|Publication number||US4503854 A|
|Application number||US 06/504,940|
|Publication date||12 Mar 1985|
|Filing date||16 Jun 1983|
|Priority date||16 Jun 1983|
|Also published as||CA1219313A1, DE3483778D1, EP0145770A1, EP0145770A4, EP0145770B1, WO1985000010A1|
|Publication number||06504940, 504940, US 4503854 A, US 4503854A, US-A-4503854, US4503854 A, US4503854A|
|Inventors||Geza J. Jako|
|Original Assignee||Jako Geza J|
|Export Citation||BiBTeX, EndNote, RefMan|
|Patent Citations (19), Non-Patent Citations (10), Referenced by (147), Classifications (14), Legal Events (9) |
|External Links: USPTO, USPTO Assignment, Espacenet|
US 4503854 A
A laser surgical system for use in the operating room is suspended on the ceiling and can be moved horizontally in an X-Y direction. The system has the laser tubes, power supplies and cooling unit in the suspended assembly. A carbon dioxide laser for cutting and a neodymium YAG laser for coagulation excite a common optical channel. A third laser argon, or other wavelength, can be added to the system. The common optical channel couples the laser beams to an articulate arm delivery system, or a microscope micromanipulator delivery system or fiberoptics delivery system. The microscopic micromanipulator delivery system is motorized so it can be easily moved in any direction. This motorized system is also compatible with a microprocessor for automated surgery. The system also has a built-in digital television system for demonstration, recording or as a robotic eye for association wtih a computer that may help control the laser surgery.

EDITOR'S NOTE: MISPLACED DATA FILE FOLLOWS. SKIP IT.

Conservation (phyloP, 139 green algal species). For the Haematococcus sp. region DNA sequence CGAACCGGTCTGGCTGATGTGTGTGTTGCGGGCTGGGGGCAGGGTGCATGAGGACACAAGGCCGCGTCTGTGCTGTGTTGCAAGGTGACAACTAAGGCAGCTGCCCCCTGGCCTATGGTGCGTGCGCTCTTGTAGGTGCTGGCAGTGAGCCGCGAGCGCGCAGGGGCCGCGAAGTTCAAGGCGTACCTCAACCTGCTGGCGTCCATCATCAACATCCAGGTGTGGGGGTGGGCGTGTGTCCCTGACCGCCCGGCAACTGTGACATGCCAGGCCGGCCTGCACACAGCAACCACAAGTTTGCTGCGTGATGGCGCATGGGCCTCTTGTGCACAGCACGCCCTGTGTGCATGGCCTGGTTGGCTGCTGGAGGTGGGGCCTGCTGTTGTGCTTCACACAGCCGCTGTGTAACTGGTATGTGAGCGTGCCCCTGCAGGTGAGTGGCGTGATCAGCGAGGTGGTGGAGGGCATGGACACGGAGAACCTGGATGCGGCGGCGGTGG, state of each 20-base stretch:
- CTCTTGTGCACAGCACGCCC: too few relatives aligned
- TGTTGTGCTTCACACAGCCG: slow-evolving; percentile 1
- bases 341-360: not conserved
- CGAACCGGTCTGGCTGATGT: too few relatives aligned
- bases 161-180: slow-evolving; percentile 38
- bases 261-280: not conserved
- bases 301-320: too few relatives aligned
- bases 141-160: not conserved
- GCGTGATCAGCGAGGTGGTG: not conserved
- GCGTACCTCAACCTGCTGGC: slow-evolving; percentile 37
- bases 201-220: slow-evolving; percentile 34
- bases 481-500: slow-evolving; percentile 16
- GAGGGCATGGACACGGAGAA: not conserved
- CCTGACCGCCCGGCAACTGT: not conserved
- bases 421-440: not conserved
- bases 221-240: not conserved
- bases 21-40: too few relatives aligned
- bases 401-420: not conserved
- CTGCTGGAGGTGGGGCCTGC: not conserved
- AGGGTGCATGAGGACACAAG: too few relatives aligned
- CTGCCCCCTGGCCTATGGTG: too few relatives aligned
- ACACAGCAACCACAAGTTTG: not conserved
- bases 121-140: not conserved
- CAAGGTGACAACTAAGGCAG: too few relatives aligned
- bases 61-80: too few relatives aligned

What is claimed is:
1. Laser surgery apparatus comprising,
at least first and second laser sources of optical energy at different wavelengths for providing operating and aiming laser beams respectively,
means defining a common optical path for exchanging optical energy with a patient at the patient end of said path,
means including at least one perforated mirror for coupling said laser sources to said common optical path for allowing simultaneous delivery of optical energy from said first and second laser sources of said different wavelengths over said common optical path to said patient end,
and means for simultaneously moving said aiming and operating laser beams together over a region at said patient end.
2. Laser surgery apparatus in accordance with claim 1 and further comprising,
microscope means having its optical axis oriented along a portion of said common optical path and coupled to said means defining a common optical path for allowing a surgeon to directly observe through said microscope means the region of a patient upon which laser energy may act.
3. Laser surgery apparatus in accordance with claim 2 wherein said microscope means comprises,
perforated lens means formed with a small perforation embracing said common optical axis for passing a beam of laser energy therethrough while converging optical rays from said region of a patient.